Hamblen County Workers Compensation Panel 04/22/97
Terry L. Hicks vs. State
02S01-9607-CC-00063
Madison County Supreme Court 04/21/97
State vs. William Whitt
02C01-9704-CC-00140
Lake County Court of Criminal Appeals 04/21/97
Lawson vs. Lear
03S01-9509-CV-00105
Supreme Court 04/21/97
Grooms vs. State
03C01-9603-CC-00136
Cocke County Court of Criminal Appeals 04/21/97
Brady vs. State
03C01-9604-CR-00166
Hamilton County Court of Criminal Appeals 04/21/97
Mynatt vs. State
03C01-9606-CR-00218
Knox County Court of Criminal Appeals 04/21/97
03S01-9607-CV-00079
Court of Criminal Appeals 04/21/97
X2010-0000-XX-X00-XX
Knox County Court of Appeals 04/21/97
Smallman v. Shelby
03S01-9607-CV-00079
This workers' compensation appeal has been referred to the Special Workers' Compensation Appeals Panel of the Supreme Court in accordance with Tenn. Code Ann. _ 5-6-225(e)(3) for hearing and reporting to the Supreme Court of findings of fact and conclusions of law. The trial court below awarded plaintiff 17% permanent partial disability to each arm. Plaintiff appeals, arguing that the evidence preponderates in favor of a higher award. We affirm the judgment of the trial court. Plaintiff, who was 44 years of age at the time of the trial, has an eighth- grade education. Her previous work history has been mostly in factory assembly work. She has worked as an upholsterer of furniture for the defendant since 1984. She testified that her work requires her to pad the furniture and then cover it with fabric of some sort, which requires her to constantly pull the fabric and tack it into place with a staple gun. In the spring and summer of 1994, plaintiff began to notice some pain and swelling in her wrists and hands. She reported her problems to her employer in August and her employer referred her to Dr. Wayne L. McLemore, an orthopedic surgeon. Dr. McLemore diagnosed plaintiff with bilateral carpal tunnel syndrome related to her work activities. He attempted conservative treatment but that was unsuccessful. He then performed bilateral carpal tunnel releases with satisfactory results. He assigned plaintiff a four percent permanent impairment to each upper extremity. He testified that he did not impose any restrictions upon the plaintiff because he did not want to make it difficult for her to return to work. However, he opined that she did have some restrictions: she should avoid repetitive pulling and wrist-bending activities, heavy lifting and vibrating tools. After plaintiff returned to work in February 1995, she returned to him on July 25, 1995 with complaints of continued pain and swelling. He testified that he advised her to change her employment if it became a regular problem for her. Plaintiff's attorney referred her to Dr. Gilbert Hyde, also an orthopaedic surgeon, for an independent medical evaluation. He felt that she had continued 2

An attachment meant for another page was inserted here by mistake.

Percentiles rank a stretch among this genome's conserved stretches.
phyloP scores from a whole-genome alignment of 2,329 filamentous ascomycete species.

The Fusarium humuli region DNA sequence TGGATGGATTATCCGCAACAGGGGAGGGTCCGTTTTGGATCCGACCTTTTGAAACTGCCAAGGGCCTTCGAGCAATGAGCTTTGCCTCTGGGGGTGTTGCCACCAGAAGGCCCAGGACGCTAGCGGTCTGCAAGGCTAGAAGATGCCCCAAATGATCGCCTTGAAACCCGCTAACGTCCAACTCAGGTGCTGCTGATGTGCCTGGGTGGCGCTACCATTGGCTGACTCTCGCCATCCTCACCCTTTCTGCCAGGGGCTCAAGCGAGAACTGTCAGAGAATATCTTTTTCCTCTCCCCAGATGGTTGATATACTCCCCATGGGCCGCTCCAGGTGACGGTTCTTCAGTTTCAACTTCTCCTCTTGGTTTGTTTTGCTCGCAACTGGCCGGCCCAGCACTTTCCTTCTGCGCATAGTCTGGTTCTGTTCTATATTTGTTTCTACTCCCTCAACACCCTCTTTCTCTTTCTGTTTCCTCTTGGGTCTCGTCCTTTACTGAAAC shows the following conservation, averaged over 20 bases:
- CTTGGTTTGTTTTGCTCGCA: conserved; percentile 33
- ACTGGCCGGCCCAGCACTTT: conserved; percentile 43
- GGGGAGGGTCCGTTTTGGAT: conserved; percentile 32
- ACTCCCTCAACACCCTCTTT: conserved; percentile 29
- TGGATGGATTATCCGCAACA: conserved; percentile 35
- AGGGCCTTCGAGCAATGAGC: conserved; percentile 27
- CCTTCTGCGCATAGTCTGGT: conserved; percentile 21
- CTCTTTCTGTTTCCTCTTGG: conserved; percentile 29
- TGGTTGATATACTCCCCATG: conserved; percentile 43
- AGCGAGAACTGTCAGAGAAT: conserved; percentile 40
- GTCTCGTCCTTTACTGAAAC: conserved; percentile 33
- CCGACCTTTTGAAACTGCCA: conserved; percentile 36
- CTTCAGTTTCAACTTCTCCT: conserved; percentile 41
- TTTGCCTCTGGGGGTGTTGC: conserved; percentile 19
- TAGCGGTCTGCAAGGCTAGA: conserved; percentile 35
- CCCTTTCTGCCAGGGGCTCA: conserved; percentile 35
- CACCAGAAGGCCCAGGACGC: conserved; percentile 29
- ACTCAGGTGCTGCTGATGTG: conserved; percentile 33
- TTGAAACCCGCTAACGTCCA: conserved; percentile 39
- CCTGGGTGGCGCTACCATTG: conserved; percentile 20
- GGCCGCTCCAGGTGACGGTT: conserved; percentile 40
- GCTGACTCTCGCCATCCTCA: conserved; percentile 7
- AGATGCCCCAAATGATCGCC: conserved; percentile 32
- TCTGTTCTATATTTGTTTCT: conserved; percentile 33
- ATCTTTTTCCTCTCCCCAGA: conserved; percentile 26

Knox County Workers Compensation Panel 04/21/97